The Source of Life: “Ride Your Wave” Film Review

While I never pretend to be some kind of distanced critic of anime, I find it virtually impossible to approach director Yuasa Masaaki and producer Eunyoung Choi’s latest film, Ride Your Wave, with any kind of staunch objectivity. It’s a heartfelt story of love, loss, and learning to see yourself in a new light, and having watched it right at a point in life where its messages and emotions resonate with me deeply and cause my eyes to well up, I have basically nothing but praise for this movie.

Ride Your Wave (aka Kimi to, Nami o Noretara in Japanese) follows Hinako, a bright and energetic surfer girl who wants to live on her own by the ocean. After her apartment accidentally catches fire, she’s rescued by a handsome fireman named Minato, and the two start a loving relationship. However, after Minato loses his life rescuing people from some dangerous waters, Hinako becomes unable to even think about the ocean, let alone surf. But then she discovers that she can “see” Minato in any water source by singing their favorite song, and it drives her to re-discover her happiness and her inspiration to keep on living.

Love is about as common a topic in fiction as you can possibly get, but I feel it’s actually rare to see characters who come across as genuinely in love with each other. There’s a kind of “dramatic love” you often see, and there’s narratives revolving around characters finding their love, but you don’t often see the kind of love borne out of small, everyday gestures that you find in real life. Ride Your Wave’s depiction of Hinako and Minato is extremely powerful in this regard, and the tragedy hits ten times harder as a result.

But much like Pixar’s Up (a favorite of mine), that’s only the beginning of the story, and where Ride Your Wave takes its characters is uplifting while acknowledging the pain and tears. It all feels so raw and beautiful—the joy and the sorrow alike. In recent days, I’ve found myself dwelling on the fear that comes with the possibility of suddenly losing someone you hold dear, without any warning, and Ride Your Wave prompted me to confront how I might feel if thrown in that situation. I don’t think I’ve quite felt this way since I watched Miyazaki Hayao’s The Wind Rises, which also struck me at just the right time to basically electrify me to my core.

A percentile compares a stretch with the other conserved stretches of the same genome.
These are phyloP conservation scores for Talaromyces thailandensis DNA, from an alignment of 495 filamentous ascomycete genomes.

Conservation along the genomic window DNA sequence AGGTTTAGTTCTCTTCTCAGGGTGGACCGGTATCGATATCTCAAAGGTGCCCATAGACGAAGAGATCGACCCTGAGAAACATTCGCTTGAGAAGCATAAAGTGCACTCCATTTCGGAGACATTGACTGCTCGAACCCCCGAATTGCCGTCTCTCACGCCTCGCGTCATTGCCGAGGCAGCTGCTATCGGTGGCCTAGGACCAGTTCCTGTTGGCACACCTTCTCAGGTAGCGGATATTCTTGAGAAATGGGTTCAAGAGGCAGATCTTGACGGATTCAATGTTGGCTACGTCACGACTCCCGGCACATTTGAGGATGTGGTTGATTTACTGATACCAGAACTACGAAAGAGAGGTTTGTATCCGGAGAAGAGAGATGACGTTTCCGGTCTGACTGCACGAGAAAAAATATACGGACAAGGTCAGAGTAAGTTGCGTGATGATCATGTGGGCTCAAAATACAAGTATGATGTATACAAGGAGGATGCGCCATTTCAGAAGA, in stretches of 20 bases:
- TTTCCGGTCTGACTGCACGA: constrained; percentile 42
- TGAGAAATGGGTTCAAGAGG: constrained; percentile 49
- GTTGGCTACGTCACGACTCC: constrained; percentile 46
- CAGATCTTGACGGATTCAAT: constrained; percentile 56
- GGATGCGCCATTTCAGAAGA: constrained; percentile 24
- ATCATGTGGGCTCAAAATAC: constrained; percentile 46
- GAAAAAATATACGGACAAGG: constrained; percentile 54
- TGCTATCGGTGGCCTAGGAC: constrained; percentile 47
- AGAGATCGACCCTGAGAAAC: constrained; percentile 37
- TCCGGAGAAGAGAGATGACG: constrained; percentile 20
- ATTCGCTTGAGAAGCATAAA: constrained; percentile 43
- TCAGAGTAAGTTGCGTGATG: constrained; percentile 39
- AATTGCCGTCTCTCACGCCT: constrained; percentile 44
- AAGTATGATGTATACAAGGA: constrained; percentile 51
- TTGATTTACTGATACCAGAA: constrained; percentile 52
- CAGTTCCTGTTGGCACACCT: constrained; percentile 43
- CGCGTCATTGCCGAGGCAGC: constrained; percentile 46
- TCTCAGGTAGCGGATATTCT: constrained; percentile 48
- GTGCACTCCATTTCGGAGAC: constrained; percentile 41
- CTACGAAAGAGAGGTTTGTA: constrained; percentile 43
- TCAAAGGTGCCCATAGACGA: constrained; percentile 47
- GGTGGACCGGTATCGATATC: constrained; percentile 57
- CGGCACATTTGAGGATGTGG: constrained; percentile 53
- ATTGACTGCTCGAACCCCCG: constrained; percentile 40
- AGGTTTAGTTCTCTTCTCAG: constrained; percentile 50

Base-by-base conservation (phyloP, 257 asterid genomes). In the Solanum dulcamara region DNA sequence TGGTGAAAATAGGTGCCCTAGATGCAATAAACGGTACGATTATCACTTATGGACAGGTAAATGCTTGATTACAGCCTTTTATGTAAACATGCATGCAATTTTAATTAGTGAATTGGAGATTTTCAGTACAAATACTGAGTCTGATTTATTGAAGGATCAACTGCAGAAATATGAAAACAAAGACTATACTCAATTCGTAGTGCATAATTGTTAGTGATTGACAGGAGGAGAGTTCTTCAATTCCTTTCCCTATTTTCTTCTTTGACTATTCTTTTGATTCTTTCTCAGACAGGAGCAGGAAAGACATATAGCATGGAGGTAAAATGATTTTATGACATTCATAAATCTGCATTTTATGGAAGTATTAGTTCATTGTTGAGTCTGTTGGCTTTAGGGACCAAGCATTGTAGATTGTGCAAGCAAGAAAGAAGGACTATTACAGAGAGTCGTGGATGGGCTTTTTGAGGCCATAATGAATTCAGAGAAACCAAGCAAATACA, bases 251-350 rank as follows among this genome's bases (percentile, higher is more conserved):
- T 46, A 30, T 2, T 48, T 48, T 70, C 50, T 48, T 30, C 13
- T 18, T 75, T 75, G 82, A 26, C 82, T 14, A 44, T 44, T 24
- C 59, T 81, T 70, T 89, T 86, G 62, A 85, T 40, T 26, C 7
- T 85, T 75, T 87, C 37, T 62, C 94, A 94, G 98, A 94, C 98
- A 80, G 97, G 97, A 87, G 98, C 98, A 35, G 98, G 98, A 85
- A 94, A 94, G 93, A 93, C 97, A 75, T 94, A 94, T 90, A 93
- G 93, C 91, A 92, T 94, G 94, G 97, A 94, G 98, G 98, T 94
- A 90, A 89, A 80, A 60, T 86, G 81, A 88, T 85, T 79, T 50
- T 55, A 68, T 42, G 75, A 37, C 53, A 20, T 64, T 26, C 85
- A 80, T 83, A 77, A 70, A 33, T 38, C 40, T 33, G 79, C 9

I will make one note about the aesthetic aspect of the film. Ever since founding his studio Science Saru, Yuasa Masaaki’s works have hit a kind of accessibility not as present in his older works, and Ride Your Wave furthers this trend. But rather than being a concession to mainstream sensibilities, it’s more a compromise that uses the loose and expressive aesthetics characteristic of Yuasa to tell an emotional story about love, loss, and finding yourself again. It’s identifiably Yuasa, but this is not just a film for animation buffs, or those who like a more daring artistic style.

Ride Your Wave had a one-day-only theater release through Fathom Events, and I hope it gets a wider release. It really deserves every accolade it can get. Now, if only I could get that song out of my head…

Have Beer, Will Travel: The Night is Short, Walk on Girl

The Night is Short, Walk on Girl adapts Japanese novelist Morimi Tomihiko’s work into an animated film where magic, fantasy, and reality blend together seamlessly into a pleasant yet frenetic experience. Directed by Yuasa Masaaki, whose credits include Devilman Crybaby, Ping Pong and The Tatami Galaxy (also based on a Morimi novel), the work fits Yuasa’s strengths to a tee.

The Night is Short, Walk On Girl follows two unnamed characters: a Japanese college girl referred to as “the black-haired girl” (kurokami no otome) and her upperclassman/senpai. The senpai has nursed a crush on the girl for ages, and has engineered a life where he “coincidentally” keeps running into her in the hopes of sparking something more. Unfortunately for him, it has yet to work. The girl, for her part, is more focused on enjoying life at night, which involves a lot of drinking and looking for the next adventure.

The story progresses in various unpredictable directions, touching on the supernatural in ways that make it difficult to tell who’s more bizarre: the humans or the gods. Following the girl’s exploration of the night, her pursuit of the next interesting drink, and the senpai’s continued attempts to get her to notice him feels like being on a winding path whose seeming meandering is actually welcomed rather than shunned. Yuasa’s signature style allows the nebulous mix of the real and fantastic to shine through.